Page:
Wait, is this another body part about which to feel self-conscious?
Archive for March, 2011
Why yes, these are two groups that appear on New York real-estate brokers’ “fair housing lists,” informal collections of words and phrases to be avoided, lest one raise charges of bias. The lists grew out of the 1968 federal Fair Housing Act, which prohibits discrimination against buyers and renters based on race and religion. And, thank god brokers have been so thorough in trying to weed out such partiality — I’m ever-grateful as someone who is one-eighth Hungarian and an honourary West Virginian (thank you, Senator Byrd).
Some other (often inexplicably) verboten words, per realtors:
- Traditional neighborhood
- Mormon Temple
- Country club
- Retarded, no
- Healthy only
- Fisherman’s retreat
The football strike doesn’t faze me. But no Mad Men? That’s another matter!
Apparently, show creator Matthew Weiner and AMC are in a deadlock over a number of issues, including product placement and advertising (no small irony for a show about advertising). Also, the cable network wants Weiner to axe two characters to save money. Clearly, Weiner could do that with aplomb (see the dearly departed Miss Blankenship), but the question is, who to cut? Both Vanity Fair and the LA Times have some suggestions.
I have to say I’m not of the “Betty’s mean, so 86 her” camp. Bitchy, blonde, and stylish — what’s not to like?! Really, it’s hard to advocate for any character to go, but I guess I could deal as long as it isn’t Roger. Or Pete. Or Trudy. Or Sally Draper. Or Roger, really, it can’t be Roger.
I spotted the best sign around Mile Eleven of the National Marathon yesterday, held by a random guy in a trench coat on H Street. It said, “If it was easy, I’d be doing it.”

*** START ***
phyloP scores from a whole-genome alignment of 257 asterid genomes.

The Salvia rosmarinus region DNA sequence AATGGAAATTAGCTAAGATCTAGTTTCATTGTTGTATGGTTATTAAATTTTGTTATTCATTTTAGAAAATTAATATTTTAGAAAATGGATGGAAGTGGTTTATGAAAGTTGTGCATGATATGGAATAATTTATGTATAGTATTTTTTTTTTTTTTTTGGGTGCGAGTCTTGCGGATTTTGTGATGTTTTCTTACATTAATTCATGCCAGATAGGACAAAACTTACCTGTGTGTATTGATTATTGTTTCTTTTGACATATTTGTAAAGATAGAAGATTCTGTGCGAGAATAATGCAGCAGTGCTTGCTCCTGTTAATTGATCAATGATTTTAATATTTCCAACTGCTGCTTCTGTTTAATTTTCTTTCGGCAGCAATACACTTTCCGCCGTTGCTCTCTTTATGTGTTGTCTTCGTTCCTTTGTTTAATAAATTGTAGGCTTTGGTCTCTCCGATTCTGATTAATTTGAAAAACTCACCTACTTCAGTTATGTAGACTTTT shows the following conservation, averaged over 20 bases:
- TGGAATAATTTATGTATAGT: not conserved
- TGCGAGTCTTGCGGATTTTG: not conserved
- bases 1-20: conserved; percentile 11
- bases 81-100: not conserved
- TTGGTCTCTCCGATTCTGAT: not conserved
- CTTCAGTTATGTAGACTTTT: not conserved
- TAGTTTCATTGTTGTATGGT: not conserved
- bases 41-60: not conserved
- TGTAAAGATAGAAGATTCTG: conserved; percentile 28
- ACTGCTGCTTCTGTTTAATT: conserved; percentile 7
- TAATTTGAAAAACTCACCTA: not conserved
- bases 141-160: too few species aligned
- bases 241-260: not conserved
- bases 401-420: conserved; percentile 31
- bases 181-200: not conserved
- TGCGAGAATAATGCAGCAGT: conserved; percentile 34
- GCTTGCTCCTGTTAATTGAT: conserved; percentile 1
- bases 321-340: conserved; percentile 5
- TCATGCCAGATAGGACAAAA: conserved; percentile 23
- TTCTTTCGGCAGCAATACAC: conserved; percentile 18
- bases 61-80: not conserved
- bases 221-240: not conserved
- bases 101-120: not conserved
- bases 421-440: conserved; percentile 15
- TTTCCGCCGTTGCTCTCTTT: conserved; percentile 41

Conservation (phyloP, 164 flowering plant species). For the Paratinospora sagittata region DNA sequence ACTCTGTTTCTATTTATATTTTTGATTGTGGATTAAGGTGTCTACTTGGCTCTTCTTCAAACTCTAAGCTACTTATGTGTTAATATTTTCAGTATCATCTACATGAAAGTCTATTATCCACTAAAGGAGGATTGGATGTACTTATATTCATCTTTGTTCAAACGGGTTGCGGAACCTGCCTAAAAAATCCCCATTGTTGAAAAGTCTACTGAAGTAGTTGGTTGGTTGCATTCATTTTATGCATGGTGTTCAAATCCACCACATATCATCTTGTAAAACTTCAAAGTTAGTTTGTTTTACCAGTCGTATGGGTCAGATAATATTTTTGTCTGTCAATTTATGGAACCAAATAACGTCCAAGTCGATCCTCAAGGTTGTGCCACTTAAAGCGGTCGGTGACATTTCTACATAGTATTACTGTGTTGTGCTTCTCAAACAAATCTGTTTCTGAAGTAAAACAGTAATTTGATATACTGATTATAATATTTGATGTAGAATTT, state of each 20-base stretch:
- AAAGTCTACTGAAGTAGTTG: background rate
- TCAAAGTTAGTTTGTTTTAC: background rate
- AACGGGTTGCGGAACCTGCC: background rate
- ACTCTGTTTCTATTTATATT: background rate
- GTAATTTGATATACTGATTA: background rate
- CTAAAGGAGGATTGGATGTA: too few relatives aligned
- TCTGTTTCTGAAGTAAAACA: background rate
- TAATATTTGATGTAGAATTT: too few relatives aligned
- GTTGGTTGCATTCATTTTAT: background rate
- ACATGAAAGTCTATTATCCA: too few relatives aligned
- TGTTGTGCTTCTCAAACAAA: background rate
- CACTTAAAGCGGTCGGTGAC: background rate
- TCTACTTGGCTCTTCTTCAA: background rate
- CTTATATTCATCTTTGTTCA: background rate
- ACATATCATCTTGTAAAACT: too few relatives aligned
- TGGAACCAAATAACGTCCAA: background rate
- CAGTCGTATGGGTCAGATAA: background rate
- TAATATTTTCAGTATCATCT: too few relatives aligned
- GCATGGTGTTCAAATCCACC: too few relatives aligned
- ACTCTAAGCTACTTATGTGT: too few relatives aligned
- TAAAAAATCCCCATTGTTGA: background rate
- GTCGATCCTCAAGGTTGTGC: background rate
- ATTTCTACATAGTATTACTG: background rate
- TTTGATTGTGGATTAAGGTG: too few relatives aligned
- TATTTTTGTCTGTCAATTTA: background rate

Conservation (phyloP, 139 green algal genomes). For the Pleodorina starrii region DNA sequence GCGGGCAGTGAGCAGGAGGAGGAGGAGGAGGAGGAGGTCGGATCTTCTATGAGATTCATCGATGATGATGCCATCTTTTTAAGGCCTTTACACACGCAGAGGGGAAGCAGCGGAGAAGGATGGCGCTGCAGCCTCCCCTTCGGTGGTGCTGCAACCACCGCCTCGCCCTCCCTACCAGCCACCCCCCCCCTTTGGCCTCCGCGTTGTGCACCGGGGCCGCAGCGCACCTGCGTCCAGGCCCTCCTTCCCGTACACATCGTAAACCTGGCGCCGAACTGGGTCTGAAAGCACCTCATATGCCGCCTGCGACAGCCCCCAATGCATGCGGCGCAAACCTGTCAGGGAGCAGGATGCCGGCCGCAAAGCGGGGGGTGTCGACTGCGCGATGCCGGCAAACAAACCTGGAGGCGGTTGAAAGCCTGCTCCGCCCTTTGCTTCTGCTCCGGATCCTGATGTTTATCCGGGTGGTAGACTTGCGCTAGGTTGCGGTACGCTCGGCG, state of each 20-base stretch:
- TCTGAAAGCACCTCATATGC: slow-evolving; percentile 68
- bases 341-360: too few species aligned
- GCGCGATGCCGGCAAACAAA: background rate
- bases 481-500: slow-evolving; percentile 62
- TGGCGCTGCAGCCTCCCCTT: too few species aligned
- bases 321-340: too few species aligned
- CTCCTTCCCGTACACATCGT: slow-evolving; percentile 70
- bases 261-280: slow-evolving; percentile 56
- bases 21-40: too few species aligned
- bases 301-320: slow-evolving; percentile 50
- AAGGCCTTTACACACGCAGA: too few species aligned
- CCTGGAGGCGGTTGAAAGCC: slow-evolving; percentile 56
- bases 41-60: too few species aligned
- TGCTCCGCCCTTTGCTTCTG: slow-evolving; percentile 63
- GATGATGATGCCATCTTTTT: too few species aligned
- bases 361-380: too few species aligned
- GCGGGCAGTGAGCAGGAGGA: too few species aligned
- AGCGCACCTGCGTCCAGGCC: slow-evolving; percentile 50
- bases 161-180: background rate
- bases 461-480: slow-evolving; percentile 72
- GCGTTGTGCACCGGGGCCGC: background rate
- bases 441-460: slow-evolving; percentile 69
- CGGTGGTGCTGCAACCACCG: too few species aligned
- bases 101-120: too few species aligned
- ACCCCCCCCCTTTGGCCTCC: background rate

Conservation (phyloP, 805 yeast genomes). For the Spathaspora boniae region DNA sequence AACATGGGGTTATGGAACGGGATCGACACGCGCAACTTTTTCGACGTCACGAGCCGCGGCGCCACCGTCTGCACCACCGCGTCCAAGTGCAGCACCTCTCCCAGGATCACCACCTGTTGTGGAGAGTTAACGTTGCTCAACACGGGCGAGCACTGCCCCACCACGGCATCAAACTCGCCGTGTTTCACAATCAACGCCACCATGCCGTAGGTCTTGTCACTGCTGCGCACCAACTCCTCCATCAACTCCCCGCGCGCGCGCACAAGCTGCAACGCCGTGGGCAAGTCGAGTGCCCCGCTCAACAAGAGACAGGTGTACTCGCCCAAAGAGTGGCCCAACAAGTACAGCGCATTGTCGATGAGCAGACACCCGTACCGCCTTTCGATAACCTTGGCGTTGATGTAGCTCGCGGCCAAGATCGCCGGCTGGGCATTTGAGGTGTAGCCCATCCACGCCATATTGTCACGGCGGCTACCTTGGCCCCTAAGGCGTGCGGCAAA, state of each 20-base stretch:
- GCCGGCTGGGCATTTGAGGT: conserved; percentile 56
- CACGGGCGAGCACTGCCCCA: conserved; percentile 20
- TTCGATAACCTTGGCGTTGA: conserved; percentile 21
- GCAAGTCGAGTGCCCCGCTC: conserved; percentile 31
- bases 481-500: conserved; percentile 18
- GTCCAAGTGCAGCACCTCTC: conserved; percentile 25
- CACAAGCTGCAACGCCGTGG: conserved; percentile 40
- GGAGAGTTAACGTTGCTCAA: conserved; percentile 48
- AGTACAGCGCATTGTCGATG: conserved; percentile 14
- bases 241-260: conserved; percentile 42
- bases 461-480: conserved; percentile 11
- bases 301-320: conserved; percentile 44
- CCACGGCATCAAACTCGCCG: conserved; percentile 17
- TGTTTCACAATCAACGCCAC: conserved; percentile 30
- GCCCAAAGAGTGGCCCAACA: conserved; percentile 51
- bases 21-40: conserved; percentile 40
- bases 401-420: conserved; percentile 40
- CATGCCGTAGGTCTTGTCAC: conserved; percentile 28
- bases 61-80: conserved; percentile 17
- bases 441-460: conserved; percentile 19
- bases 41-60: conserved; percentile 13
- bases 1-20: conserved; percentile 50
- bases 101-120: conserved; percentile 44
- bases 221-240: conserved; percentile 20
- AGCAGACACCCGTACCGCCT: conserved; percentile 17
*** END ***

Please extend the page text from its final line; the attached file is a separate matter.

At the time, it made me chuckle. But in retrospect, I think it’s about the niceest compliment an unknown spectator could pay. And it’s a good resolution to keep in mind, too: to tackle the tough, to attempt the difficult, to not shy away from adversity.
From New York:
A new study from the Journal of Applied Psychology found that people who deal with work-life conflicts by becoming busier and asking friends for help got more stressed out than people who avoided their problems and took a nap instead.
They say you can never go home again. But if you can’t go back to mother, can you return to alma mater?
I’m not so sure. I’m back at my college today, for the first time in…ever. And while I know early spring is not an especially lovely time in New England, with trees stripped bare and a dust of road salt coating every surface, I’ve got to say that the place seems diminished somehow. The town is more down-at-its-heels than I recall; the campus seems smaller, worn. Is it that I’ve changed, or has it?
I look to catch glimpses of my former self in the faces of the passing students. I don’t spot myself — I never wore sweatpants, for one, unless I was heading to the pool — but if I did, what would I tell her? About disappointments and heartbreaks, that she’ll need to be braver and stronger than she knows, even though she thinks she knows brave and strong? That things won’t work out the way she wants or expects, that the things she knows she can believe in turn out to be the most ephemeral of all?
But on the plus side, there’ll be better weather, a better wardrobe, and boys….
So, there’s some new study about how men like dumb women. So, The Gloss bothered to ask some actual men about why they prefer the mentally-challenged. Which amounted to a big, fat pile of rationalisation: If I date an equally driven woman, we’re both working 18 hours days, when do we even have time to see each other? We don’t. It’s about conquest. The daft bimbos of this world are usually a sure thing and require but a smidgen of well-timed charm.
Seriously, do we need to bother? Men date stupid women for two reasons: Inadequacy. Or they’re idiots themselves.
Covering the unrest in the Middle East and natural disasters in Japan have really taken their toll on television-news correspondents. The BBC’s foreign editor weighed in on the “rough places” reporters are having to bunk down:
“These are pretty punishing conditions. There’s not a Ritz Carlton in Benghazi.”